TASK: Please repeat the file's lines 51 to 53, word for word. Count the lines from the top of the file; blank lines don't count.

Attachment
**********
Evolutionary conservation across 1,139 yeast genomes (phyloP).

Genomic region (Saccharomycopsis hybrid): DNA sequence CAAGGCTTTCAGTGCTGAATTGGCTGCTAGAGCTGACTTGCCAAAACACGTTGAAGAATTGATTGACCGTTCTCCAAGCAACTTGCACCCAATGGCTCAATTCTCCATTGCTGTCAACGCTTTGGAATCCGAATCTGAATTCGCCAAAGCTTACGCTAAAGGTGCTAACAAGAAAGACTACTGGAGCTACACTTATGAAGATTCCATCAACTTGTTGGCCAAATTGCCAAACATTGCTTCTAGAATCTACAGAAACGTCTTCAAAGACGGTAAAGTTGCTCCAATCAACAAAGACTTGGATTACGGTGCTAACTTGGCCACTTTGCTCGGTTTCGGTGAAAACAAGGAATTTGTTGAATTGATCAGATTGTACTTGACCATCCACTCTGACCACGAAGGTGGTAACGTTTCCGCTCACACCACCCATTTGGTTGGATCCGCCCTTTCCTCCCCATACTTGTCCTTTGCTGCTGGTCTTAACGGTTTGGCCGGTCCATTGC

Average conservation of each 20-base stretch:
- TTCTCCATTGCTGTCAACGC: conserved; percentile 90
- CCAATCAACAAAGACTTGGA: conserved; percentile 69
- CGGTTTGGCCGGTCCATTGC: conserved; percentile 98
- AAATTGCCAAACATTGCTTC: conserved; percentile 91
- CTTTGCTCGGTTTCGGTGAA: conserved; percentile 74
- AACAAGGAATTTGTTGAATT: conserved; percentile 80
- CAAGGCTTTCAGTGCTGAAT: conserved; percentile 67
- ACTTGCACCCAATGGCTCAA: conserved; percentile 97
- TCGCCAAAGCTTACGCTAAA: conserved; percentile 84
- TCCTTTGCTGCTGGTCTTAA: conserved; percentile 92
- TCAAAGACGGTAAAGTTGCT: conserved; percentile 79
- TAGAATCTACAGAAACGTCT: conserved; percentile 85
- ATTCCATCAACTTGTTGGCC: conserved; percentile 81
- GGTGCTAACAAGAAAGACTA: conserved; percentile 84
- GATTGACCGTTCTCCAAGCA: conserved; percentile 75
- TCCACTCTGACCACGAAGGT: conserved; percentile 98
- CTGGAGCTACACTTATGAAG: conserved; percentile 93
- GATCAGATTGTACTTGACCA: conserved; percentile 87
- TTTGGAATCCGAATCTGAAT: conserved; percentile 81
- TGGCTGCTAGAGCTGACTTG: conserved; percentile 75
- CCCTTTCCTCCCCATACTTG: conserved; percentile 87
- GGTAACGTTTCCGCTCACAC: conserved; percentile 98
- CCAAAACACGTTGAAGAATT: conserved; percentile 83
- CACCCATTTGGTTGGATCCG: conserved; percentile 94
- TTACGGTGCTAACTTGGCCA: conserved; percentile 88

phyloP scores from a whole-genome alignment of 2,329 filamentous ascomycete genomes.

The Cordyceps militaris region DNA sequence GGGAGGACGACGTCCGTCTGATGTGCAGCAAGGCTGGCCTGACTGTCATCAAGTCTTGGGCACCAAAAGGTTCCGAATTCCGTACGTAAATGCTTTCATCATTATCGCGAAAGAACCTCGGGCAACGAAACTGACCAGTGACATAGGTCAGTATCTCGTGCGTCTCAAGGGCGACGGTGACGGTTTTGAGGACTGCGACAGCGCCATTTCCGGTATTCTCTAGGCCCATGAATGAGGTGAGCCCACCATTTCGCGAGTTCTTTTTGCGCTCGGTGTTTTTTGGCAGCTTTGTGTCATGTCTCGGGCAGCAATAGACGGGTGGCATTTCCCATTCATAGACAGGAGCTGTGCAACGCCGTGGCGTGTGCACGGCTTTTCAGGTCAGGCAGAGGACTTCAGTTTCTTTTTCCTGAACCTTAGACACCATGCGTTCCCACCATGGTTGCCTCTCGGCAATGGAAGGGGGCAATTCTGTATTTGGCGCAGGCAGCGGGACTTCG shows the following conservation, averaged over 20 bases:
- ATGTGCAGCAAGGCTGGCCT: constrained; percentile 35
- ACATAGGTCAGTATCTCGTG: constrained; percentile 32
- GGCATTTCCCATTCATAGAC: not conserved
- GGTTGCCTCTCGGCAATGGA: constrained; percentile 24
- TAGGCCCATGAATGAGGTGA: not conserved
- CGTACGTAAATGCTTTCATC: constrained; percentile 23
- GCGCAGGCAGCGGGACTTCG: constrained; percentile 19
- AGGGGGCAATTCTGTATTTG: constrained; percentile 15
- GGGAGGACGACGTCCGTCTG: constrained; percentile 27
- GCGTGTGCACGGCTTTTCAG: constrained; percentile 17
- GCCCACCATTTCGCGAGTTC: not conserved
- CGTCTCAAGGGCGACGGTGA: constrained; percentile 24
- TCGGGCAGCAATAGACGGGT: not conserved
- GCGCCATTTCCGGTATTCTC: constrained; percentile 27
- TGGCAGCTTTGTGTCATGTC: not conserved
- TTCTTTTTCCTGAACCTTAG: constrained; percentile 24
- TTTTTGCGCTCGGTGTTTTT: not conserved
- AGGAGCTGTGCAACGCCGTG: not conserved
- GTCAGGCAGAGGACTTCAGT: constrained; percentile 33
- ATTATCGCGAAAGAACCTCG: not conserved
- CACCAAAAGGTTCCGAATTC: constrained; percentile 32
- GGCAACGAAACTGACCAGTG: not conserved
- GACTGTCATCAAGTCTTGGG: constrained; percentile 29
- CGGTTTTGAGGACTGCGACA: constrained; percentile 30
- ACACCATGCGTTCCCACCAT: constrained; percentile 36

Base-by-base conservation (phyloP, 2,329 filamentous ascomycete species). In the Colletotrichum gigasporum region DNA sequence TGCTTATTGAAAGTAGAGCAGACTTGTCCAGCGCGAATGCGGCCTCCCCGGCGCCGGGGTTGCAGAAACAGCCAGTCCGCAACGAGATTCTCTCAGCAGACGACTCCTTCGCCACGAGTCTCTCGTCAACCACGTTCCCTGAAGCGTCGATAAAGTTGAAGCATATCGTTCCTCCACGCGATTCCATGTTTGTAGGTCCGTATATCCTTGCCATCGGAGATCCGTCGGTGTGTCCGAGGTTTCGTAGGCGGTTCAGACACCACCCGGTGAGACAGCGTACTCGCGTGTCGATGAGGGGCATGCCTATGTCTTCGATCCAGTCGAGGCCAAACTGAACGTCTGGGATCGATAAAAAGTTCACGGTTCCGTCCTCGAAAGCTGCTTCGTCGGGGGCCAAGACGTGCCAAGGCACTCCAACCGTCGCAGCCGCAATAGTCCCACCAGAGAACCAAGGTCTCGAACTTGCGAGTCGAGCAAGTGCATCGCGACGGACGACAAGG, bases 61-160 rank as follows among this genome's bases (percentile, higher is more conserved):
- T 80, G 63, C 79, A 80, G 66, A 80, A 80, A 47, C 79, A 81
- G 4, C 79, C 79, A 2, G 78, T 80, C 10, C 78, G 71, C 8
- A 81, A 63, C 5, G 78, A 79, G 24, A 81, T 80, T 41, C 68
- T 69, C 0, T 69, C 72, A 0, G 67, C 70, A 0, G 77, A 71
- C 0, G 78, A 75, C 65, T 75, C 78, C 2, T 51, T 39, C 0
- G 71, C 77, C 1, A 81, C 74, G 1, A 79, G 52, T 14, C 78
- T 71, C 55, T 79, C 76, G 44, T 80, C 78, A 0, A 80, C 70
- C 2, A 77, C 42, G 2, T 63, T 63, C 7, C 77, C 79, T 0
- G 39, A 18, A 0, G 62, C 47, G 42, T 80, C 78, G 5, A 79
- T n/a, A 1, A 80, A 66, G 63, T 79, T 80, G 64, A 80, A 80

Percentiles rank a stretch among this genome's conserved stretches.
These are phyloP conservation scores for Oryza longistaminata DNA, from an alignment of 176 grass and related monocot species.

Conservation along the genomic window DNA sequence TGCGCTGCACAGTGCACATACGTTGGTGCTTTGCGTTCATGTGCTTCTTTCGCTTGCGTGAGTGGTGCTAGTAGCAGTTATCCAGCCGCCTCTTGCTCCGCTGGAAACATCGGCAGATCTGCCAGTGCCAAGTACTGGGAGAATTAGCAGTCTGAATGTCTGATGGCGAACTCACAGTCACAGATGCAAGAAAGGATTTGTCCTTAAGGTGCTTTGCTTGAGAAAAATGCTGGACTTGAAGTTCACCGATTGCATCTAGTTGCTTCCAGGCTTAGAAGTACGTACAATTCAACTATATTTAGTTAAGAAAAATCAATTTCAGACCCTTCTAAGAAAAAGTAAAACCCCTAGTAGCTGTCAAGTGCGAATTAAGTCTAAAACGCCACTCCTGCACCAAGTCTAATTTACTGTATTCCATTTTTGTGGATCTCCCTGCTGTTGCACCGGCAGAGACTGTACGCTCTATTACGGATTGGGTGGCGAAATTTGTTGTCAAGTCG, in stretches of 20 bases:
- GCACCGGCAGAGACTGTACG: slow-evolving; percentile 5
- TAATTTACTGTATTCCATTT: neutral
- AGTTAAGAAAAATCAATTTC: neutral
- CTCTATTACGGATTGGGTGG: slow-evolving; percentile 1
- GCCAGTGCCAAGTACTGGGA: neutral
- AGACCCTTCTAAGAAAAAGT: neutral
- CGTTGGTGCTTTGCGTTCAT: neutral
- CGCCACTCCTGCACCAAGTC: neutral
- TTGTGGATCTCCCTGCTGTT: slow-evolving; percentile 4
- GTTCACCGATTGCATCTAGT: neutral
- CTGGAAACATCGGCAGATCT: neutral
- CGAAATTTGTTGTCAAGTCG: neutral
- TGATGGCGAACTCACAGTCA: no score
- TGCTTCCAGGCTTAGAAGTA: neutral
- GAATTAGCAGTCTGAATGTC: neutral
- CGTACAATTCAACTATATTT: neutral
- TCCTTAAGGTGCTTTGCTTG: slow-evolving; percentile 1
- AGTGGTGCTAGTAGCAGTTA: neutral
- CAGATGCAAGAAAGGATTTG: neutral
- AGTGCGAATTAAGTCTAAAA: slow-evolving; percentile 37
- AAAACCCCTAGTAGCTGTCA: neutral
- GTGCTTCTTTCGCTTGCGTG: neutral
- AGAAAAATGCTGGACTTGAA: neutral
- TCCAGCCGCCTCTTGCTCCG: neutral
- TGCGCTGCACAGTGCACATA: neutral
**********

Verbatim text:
- CACCAAAAGGTTCCGAATTC: constrained; percentile 32
- GGCAACGAAACTGACCAGTG: not conserved
- GACTGTCATCAAGTCTTGGG: constrained; percentile 29